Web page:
The general impression that Jinjun may have been a way station on the road between Persepolis and Susa has not been altered by the Iranian-Australian excavations. However, the placement of the site, on the southern side of the Fahliān river (within sight of the Elamite rock relief at Kurangun, and the multi-period site of Tol-e Spid), just below the mountainside, suggests it was intentionally situated away from the main road, in a protected position. The presence of demonstrably élite architecture and finds (glass, stone vessel fragments, tin bronze) suggests that the site may well have been visited by members of the royal party traveling between the Achaemenid capitals. Many of the “J” texts from the Persepolis fortification archive mention commodities “dispensed before the king” or other members of the royal family, including Darius’s wife, Irtašduna (PF 730-732), his son Arsames (PF 733-734, 2035), and his brother-in-law (and father-in-law) Gobryas (PF 688). These disbursements occurred at various places, including Kurdušum, Bessitme, and Liduma, but while Arfa’i (p. 43) has identified Jinjun with Liduma, and Herzfeld suggested it was perhaps Taōke (Herzfeld, 1968, p. 178), it is still too early to say what the ancient name of Jinjun may have been (Potts, in press).
A. Arfa’i, “La grande route Persépolis-Suse: Une lecture des tablettes provenant des Fortifications de Persépolis,” Topoi 9, 1999, pp. 33-45.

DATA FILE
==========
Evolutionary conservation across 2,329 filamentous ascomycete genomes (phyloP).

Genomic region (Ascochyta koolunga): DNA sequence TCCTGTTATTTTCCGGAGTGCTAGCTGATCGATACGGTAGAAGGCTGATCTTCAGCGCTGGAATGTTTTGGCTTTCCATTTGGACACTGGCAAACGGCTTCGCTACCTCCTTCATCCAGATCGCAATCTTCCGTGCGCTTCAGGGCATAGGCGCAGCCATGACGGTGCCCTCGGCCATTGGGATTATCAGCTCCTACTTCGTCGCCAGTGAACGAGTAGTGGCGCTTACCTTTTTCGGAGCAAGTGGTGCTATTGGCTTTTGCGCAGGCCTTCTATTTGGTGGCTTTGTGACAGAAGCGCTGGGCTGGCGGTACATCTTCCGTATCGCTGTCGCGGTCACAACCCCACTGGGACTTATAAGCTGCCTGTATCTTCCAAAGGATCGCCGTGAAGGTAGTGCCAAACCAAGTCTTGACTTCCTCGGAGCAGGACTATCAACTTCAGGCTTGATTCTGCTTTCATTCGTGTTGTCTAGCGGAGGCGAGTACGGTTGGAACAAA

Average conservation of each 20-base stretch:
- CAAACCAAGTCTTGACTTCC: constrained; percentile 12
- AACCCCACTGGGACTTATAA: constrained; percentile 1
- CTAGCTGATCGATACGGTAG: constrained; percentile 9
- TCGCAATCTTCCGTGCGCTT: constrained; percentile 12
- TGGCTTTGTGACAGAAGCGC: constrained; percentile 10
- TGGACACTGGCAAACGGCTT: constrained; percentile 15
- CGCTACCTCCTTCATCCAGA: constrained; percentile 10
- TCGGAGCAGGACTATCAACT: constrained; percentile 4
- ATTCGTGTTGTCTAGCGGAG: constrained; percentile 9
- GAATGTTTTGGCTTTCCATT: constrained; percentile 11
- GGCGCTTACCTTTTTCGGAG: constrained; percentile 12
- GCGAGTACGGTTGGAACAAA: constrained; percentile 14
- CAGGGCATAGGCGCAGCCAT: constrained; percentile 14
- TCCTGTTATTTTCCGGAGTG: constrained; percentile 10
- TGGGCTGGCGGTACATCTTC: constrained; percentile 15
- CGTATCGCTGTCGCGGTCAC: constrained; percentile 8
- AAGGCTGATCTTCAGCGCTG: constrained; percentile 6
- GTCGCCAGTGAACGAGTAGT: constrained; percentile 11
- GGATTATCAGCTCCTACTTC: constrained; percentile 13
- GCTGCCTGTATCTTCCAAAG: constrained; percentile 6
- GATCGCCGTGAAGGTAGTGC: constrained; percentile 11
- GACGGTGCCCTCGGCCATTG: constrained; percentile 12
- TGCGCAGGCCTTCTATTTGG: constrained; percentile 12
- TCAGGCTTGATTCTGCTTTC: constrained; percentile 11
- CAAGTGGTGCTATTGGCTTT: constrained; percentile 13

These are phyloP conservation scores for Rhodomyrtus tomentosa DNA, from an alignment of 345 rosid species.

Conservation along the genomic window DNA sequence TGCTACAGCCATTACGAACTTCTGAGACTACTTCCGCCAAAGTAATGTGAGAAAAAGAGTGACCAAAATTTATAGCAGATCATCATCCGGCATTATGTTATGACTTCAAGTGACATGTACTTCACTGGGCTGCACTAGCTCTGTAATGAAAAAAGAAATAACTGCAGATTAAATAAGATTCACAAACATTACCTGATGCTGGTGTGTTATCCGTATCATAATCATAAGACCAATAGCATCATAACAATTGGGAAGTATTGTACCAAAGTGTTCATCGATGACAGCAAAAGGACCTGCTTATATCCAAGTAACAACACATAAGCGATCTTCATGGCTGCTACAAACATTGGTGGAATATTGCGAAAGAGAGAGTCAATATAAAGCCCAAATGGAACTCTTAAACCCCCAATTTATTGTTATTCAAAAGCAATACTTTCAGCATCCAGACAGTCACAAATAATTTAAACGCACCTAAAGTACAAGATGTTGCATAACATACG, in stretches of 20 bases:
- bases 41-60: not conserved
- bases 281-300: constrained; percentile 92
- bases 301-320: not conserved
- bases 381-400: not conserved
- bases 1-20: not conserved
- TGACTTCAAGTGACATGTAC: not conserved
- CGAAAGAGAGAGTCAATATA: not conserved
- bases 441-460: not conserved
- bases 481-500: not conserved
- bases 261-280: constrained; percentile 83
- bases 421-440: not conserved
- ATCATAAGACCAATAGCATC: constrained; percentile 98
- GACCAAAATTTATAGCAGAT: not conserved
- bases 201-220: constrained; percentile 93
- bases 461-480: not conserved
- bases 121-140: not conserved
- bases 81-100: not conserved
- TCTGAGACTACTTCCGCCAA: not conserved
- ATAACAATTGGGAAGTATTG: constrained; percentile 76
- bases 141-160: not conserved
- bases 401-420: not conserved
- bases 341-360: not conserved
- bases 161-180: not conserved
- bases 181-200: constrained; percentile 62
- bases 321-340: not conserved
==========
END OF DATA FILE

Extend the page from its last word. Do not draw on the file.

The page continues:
K. Atarashi and K. Horiuchi, Fahlian I. The Excavation at Tape Suruvan, 1959, Tokyo, 1963.
E. Herzfeld, “Reisebericht,” ZDMG, N.F. 5, 1926, pp. 225-84.
Idem, The Persian Empire, Wiesbaden, 1968.
D. T. Potts, “The Persepolis Fortification Texts (PFTs) and the Royal Road: Another look at the Fahliyan area,” in P. Briant and W. Henkelman, eds., Archives Persépolis, Paris, forthcoming.
D. T. Potts, A. Asgari Chaverdi, C. A. Petrie, A. Dusting, F. Farhadi, I. K. McRae, S. Shikhi, E. H. Wong, A. Lashkari and A. Javanmard Zadeh, “The Mamasani Archaeological Project, Stage Two: Excavations at Qaleh Kali (Tappeh Servan/Jinjun [MS 46]),” Iran 45, 2007, pp. 287-300.
D. T. Potts and K. Roustaei, The Mamasani Archaeological Project Stage One: A report on the first two seasons of the ICAR - University of Sydney expedition to the Mamasani District, Fars Province, Iran, Tehran, 2006.
E. F. Schmidt, Persepolis II, Chicago, 1957.
St. J. Simpson, “The Royal Table,” in J. Curtis and N. Tallis, eds., Forgotten Empire: The World of Ancient Persia, London, 2005, pp. 104-31.
M. A. Stein, Old Routes of Western Iran, London, 1940.
M. Zeidi, B. McCall, and A. Khosrowzadeh, “Survey of Dasht-e Rostam-e Yek and Dasht-e Rostam-e Do,” in Potts, and Roustaei, 2006, pp. 147-68.
(Daniel T. Potts)
Originally Published: December 15, 2008
Last Updated: April 13, 2012
This article is available in print.
Vol. XIV, Fasc. 6, pp. 625-627